Engineering Angles: Behind-the-scenes of fill-finish design

May 4, 2020
Understanding the entire design process and using modeling tools early on can help remedy risks

Fill-finish, which is the industry term for aseptic filling critical drugs into various delivery forms such as vials, pre-filled syringes, cartridges and ampules, is big business today. With the increased number of drugs entering the market, fill-finish CMOs are experiencing months-long backlogs and their own expansion projects are on the rise. This backlog is also driving an increase in in-house fill-finish expansions, where the biopharma industry is working hard to figure out how to safely make smaller batches of a wider variety of drugs. 

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Any contamination can have a catastrophic effect on the product and patients, and lead to costly economic impacts for the manufacturer. In addition, a non-aseptic method can result in severe regulatory compliance issues, leading to a halt in production and even complete shut-down of an operation. 

Whether you are planning a new construction or looking to retrofit an existing build, the biggest factors to consider are the risks associated with the process. Early facility planning becomes critical. How best to contain the product being filled? How do you protect the operators? How do you maintain product purity? 

The engineers that design fill-finish facilities for CMOs and pharma have a few “behind-the-scenes” methods that help these projects in the very early stages. These tools model options that allow project teams to discuss a variety of approaches that will keep operators safe and maintain complete purity for the patients who need these medicines. 

Many times, Computational Fluid Dynamics (CFD) modeling is used to simulate air streams over critical process areas such as point of fill and open formulations operations. Modeling is performed to evaluate air flow and ensure a uniform, downward directional flow as well as identify any undesirable eddies within the space. Ideally, any air that could hit the floor and come back up should be eliminated, as it could lead to product contamination. This technology can also help engineers recommend table placement and the location of personnel within the room, and identify if their location results in turbulence. Adjusting the position of the table and directing the air to move away from any personnel is preferable and will help reduce contamination risks.

CFD is also instrumental in determining the most ideal placement of low wall return air ducts within the fill-finish area. Performing CFD during design helps predict the results of the “air flow visualization” i.e. smoke test, which is performed after installation to show unidirectional air flow. This is essential when engaging with regulatory agencies for qualification and commissioning the facility for a Grade A area. Environmental monitoring is key in fill-finish and understanding air flow is vital to ensure adherence to FDA and EMEA regulations.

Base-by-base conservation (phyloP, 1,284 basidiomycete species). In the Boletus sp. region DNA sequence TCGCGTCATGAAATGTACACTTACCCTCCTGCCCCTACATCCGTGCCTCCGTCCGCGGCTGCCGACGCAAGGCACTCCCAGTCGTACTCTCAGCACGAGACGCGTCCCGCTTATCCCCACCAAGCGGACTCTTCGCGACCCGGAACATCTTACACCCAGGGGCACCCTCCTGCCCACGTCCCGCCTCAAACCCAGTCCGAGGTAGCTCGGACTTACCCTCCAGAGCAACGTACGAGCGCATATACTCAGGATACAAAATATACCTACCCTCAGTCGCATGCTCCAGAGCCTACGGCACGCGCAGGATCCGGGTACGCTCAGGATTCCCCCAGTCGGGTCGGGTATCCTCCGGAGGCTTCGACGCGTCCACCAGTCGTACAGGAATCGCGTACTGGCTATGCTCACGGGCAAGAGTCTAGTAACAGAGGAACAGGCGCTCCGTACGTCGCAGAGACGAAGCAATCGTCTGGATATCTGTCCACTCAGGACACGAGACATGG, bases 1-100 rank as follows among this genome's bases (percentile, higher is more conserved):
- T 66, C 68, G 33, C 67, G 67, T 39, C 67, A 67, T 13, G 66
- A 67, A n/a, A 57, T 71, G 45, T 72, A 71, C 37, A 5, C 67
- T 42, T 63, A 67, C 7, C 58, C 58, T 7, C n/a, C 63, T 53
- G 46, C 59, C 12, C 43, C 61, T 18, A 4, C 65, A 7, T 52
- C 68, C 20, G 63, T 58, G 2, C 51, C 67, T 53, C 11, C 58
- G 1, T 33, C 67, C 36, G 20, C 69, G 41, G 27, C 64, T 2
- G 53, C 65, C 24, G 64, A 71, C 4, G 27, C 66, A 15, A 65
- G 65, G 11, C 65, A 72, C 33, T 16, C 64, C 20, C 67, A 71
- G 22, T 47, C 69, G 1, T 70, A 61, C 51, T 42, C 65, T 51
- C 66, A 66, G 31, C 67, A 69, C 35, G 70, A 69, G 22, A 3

Another important tool for design optimization and risk reduction is Revit 3D Building Information Modeling (BIM) software. Through visualization and lean design principles, Revit helps to display any areas that could be easily overlooked, such as a common task performed by personnel where they may hit their head, or a piece of equipment that should be moved to allow for easier access. Recognizing these unanticipated situations early in the planning reduces manufacturing risks and costly design errors.

According to a Zion Market Research study, the global fill-finish manufacturing market is expected to reach around $5.15 billion by 2024. The biopharma industry will drive growth in the industry by a CAGR of 8.8 percent between 2018 and 2024. With this increasing demand for fill-finish CMOs, it is important for engineers to become more conversant with the language and tools used early on in the design process, whether you are a CMO, or a CMO customer.

A manufacturer needs to deeply understand the process, the equipment and the facility in order to determine the proper risk assessment and technical support needed. Taking a holistic approach to their design work is important; you need to navigate through current capabilities and anticipate future needs as well. Ultimately it is about having enough experience to anticipate what could happen and asking the right questions.

Facility design plays an important role identifying and addressing potential risks in producing and packaging biologics using a fill-finish production process. Understanding the entire design process as a whole and using modeling tools early on in the process can help to address and remedy these risks for optimal manufacturing.

Lisa Dorn is a process engineer who has been in the pharma industry for over 30 years, guiding clients on innovative aseptic filling facility design and operations.
About the Author

Lisa Dorn | PE Sr. Project Manager